Victorian ash is predominantly available in the states that it grows, being Victoria, New South Wales and Tasmania. The timber is often sold to other states mixed with mountain ash and messmate under the trade name Tasmanian oak.

Availability - Further Information

Native Forest

Shrinkage

Very Low Low Medium High Very High

Tangential :

8.50%

Radial:

5.20%

Unit Movement Tangential:

0.31%

Unit Movement Radial:

0.20%

Strength Group

Very High

High

Reasonably High

Medium High

Medium

Reasonably Low

Low

Very Low

Unseasoned:

S1

S2

S3

S4

S5

S6

S7

Seasoned:

SD1

SD2

SD3

SD4

SD5

SD6

SD7

SD8

Stress Grade

Structural
No. 1
Structural
No. 2
Structural
No. 3
Structural
No. 4
Structural
No. 5

Unseasoned:

F14

F11

F8

F7

F5

Seasoned:

F22

F17

F14

F11

F8

Density per Standard

Seasoned:

650kg/m3

Unseasoned:

1050kg/m3

Joint Group

Very High

High

Reasonably High

Medium

Low

Very Low

Unseasoned:

J1

J2

J3

J4

J5

J6

Seasoned:

JD1

JD2

JD3

JD4

JD5

JD6

Colour

  White, yellow, pale straw to light brown Pink to pink brown Light to dark red Brown, chocolate, mottled or streaky
   

Mechanical Properties

Modulus of Rupture - Unseasoned:

65.9

Modulus of Rupture - Seasoned:

110

Modulus of Elasticity - Unseasoned:

12.6

Modulus of Elasticity - Seasoned:

15.5

Maximum Crushing Strength - Unseasoned:

31.5

Maximum Crushing Strength - Seasoned:

61.6

Impact - Unseasoned:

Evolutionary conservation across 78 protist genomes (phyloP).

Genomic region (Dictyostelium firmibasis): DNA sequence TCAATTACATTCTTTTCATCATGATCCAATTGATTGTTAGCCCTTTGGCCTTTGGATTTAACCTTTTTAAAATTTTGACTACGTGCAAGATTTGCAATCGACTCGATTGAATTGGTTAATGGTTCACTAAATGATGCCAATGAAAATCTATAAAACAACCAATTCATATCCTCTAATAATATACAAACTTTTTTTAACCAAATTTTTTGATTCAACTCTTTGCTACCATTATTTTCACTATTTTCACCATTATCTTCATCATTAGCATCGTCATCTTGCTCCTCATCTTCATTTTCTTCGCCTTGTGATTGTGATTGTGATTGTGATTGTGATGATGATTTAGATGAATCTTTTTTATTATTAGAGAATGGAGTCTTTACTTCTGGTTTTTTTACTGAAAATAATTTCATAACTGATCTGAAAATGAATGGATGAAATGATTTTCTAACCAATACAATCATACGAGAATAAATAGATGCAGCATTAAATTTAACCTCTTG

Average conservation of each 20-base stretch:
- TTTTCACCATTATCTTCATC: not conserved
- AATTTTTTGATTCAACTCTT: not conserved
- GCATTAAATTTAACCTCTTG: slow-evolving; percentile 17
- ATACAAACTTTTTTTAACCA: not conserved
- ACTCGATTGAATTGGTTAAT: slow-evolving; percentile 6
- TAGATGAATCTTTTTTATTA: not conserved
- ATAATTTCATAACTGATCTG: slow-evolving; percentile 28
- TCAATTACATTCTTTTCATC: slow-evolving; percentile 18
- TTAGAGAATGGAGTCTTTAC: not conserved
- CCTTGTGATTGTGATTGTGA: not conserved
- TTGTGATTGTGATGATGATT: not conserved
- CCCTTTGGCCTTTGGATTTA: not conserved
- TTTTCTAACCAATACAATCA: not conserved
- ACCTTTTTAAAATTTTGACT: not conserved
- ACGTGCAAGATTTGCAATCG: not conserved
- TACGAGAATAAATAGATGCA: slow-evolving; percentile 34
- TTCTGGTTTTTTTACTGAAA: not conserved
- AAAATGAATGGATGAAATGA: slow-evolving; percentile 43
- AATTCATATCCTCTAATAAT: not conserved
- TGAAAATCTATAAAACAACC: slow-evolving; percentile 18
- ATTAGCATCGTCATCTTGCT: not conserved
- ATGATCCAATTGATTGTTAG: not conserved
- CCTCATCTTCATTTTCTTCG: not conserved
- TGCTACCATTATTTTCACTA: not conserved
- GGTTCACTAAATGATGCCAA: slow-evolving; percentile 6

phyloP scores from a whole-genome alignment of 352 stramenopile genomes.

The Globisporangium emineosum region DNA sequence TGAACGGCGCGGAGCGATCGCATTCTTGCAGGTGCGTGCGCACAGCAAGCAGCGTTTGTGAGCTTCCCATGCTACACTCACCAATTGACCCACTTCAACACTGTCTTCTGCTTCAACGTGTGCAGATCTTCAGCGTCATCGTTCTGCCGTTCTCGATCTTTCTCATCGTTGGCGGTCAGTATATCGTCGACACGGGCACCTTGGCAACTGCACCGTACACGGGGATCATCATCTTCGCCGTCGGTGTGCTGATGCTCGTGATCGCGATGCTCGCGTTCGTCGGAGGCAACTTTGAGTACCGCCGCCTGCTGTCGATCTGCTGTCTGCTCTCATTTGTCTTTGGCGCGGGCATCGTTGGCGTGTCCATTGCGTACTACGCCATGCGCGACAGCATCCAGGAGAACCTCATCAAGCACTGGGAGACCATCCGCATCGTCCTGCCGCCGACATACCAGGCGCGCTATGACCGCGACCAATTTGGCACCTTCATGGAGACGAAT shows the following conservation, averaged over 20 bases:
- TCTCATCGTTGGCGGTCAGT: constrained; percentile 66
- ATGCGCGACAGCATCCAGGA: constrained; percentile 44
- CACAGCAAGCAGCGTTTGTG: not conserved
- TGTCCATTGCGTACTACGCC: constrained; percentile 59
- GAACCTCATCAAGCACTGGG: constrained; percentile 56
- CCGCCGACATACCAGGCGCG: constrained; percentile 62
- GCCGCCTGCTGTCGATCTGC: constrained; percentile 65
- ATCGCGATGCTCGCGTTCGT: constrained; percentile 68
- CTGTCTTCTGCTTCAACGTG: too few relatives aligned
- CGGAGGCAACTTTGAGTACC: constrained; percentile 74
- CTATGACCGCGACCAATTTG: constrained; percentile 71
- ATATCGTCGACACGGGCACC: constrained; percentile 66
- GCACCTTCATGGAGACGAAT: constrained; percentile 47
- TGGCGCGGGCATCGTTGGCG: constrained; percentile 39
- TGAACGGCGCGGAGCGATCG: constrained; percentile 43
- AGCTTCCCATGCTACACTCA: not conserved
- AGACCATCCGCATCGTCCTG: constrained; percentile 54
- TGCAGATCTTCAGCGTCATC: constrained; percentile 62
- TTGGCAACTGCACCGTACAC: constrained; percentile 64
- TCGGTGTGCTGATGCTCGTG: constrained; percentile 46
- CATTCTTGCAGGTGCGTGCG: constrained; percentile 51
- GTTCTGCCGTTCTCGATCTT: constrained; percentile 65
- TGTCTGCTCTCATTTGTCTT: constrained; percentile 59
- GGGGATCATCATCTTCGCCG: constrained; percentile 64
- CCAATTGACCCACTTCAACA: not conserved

13.7

Impact - Seasoned:

19.7

Toughness - Unseasoned:

Medium - 15 - 24 Nm

Toughness - Seasoned:

Medium - 15 - 24 Nm

Hardness - Unseasoned:

3.7

Hardness - Seasoned:

5

Durability

Low Moderate Reasonably High High
(0 - 5 yrs) (5 - 15 yrs) (15 - 25 yrs) (more than 25 yrs)

In-Ground:

(0 - 7 yrs) (7 - 15 yrs) (15 - 40 yrs) (More than 40 yrs)

Above ground:

(0 - 20 yrs, usually < 5) (21 - 40 yrs) (41 - 64 yrs) (More than 60 yrs)

Marine Borer Resistance:

Lyctid Borer Susceptibility:

Not Susceptible

Lyctid Borer Susceptibility - Other:

S – Tas, NSW; NS – Vic

Termite Resistance:

Not Resistant

Fire Properties

0 1 2 3 4 5 6 7 8 9 10 11 12 13 14 15 16 17 18 19 20

EFH Ignitibility:

0 1 2 3 4 5 6 7 8 9 10

EFH Spread-of-Flame Index:

EFH Smoke-Developed Index:

Critical Radiance Flux - Lower:

>2.2 and <4.5 kW/m2

Critical Radiance Flux - Higher:

>2.2 and <4.5 kW/m2

Smoke Development Rate:

<750
1 - non-combustible 2 - reasonably non-combustible 3 - slightly combustible 4 - combustible

Fire Properties Group
Number:

Average Specific Extinction Area:

<250

Bushfire Resistance:

BAL 12.5 and 19 – Door and window joinery only

Joinery

Timber joinery products offer a classic, unique and stylish touch to any interior or exterior design. The products are produced for a variety of internal applications including door and window frames, cabinetry, skirtings, mouldings and architraves. When looking to the outdoors, joinery products range from decorative eaves and posts to eye-catching railings.

Many timber species are suitable for joinery products and care should be taken in selecting the perfect timber for the particular product and its intended finish. Rare and exotic species such as Teak and Rosewood can generate pieces of outstanding beauty but material cost and availability are also important considerations.